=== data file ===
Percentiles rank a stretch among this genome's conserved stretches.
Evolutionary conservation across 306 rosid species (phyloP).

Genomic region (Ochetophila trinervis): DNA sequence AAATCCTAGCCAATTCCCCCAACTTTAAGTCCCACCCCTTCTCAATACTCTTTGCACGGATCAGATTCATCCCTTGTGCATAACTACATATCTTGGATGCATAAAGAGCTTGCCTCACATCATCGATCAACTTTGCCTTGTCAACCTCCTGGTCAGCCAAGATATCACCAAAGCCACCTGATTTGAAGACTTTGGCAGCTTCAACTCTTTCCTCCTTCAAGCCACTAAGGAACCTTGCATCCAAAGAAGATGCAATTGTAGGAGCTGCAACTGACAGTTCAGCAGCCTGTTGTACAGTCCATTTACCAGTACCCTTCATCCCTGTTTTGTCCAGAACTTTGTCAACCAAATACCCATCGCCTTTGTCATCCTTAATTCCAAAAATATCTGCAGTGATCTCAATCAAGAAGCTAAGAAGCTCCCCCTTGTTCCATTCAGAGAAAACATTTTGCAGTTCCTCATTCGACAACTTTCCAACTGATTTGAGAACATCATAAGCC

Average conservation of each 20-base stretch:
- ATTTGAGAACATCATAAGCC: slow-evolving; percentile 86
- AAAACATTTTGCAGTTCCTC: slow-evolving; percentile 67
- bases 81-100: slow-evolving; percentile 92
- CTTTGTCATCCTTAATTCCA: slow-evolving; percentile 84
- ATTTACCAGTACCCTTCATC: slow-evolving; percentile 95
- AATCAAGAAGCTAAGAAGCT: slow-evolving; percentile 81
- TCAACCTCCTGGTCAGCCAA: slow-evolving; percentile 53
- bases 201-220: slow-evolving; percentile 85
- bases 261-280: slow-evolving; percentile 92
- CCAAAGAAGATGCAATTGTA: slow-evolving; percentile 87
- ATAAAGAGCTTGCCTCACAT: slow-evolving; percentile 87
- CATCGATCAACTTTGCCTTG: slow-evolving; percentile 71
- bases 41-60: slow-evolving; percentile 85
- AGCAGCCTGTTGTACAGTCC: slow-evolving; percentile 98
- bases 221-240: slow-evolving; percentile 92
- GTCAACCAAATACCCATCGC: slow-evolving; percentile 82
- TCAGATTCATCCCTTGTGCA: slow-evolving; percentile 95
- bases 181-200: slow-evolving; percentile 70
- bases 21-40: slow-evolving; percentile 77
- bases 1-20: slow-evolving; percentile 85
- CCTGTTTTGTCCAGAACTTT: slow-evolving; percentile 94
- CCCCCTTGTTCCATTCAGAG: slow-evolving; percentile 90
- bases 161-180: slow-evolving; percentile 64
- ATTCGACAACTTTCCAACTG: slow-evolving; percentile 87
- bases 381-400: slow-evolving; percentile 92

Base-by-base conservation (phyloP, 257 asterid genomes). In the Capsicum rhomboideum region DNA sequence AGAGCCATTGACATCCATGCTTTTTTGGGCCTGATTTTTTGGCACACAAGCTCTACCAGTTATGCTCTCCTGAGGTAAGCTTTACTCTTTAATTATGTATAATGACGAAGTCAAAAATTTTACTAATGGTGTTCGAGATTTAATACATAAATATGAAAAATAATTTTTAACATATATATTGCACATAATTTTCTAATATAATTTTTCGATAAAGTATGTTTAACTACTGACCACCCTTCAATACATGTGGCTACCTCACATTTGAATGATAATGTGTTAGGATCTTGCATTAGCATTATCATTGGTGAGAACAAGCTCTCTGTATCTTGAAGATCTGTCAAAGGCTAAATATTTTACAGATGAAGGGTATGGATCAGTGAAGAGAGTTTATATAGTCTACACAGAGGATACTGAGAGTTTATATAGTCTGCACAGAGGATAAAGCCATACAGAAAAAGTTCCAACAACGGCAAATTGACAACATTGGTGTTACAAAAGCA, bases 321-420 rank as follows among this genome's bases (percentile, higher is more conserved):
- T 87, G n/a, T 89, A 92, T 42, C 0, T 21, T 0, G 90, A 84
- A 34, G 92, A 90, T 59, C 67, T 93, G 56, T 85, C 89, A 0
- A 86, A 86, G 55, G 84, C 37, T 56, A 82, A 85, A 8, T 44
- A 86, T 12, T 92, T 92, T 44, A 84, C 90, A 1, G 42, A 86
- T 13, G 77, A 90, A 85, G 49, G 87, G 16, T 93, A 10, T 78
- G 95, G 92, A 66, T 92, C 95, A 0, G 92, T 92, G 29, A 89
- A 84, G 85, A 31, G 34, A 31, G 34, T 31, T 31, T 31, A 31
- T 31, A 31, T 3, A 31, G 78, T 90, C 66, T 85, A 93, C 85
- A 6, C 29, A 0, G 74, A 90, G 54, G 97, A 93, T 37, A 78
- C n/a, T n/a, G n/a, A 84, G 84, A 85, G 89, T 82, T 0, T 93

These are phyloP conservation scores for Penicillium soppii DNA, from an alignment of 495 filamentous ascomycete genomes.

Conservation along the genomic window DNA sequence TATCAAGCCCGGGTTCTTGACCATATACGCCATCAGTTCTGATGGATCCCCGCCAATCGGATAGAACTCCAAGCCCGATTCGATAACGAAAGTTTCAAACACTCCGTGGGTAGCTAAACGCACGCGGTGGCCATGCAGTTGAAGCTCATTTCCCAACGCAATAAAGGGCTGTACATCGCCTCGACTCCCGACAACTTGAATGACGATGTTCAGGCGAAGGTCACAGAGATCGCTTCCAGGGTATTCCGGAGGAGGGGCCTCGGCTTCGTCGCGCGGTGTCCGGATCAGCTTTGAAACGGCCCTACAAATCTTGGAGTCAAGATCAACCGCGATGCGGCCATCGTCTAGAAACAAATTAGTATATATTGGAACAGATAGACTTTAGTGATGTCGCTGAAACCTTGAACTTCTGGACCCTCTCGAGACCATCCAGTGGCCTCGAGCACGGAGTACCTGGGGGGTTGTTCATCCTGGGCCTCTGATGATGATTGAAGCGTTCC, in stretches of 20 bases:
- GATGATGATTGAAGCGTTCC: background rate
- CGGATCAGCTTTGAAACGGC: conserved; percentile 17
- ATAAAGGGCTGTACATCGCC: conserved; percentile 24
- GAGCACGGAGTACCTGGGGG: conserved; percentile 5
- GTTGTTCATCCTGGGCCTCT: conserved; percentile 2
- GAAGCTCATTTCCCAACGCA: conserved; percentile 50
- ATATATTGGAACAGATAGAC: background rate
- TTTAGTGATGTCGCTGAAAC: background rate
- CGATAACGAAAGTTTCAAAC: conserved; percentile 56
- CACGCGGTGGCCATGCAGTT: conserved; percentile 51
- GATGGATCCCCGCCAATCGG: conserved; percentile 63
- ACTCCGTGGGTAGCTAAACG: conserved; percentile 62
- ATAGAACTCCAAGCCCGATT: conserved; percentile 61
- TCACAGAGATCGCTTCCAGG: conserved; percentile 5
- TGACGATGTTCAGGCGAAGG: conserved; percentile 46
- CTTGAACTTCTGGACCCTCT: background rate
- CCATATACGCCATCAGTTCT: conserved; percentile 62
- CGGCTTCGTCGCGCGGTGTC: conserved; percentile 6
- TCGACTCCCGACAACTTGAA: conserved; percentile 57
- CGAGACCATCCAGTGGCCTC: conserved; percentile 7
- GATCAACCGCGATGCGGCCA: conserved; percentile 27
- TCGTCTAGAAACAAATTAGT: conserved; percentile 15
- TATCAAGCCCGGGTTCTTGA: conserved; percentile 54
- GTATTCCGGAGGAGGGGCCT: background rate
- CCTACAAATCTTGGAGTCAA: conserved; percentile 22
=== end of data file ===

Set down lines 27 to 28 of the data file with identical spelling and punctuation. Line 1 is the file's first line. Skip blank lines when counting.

- bases 161-180: slow-evolving; percentile 64
- ATTCGACAACTTTCCAACTG: slow-evolving; percentile 87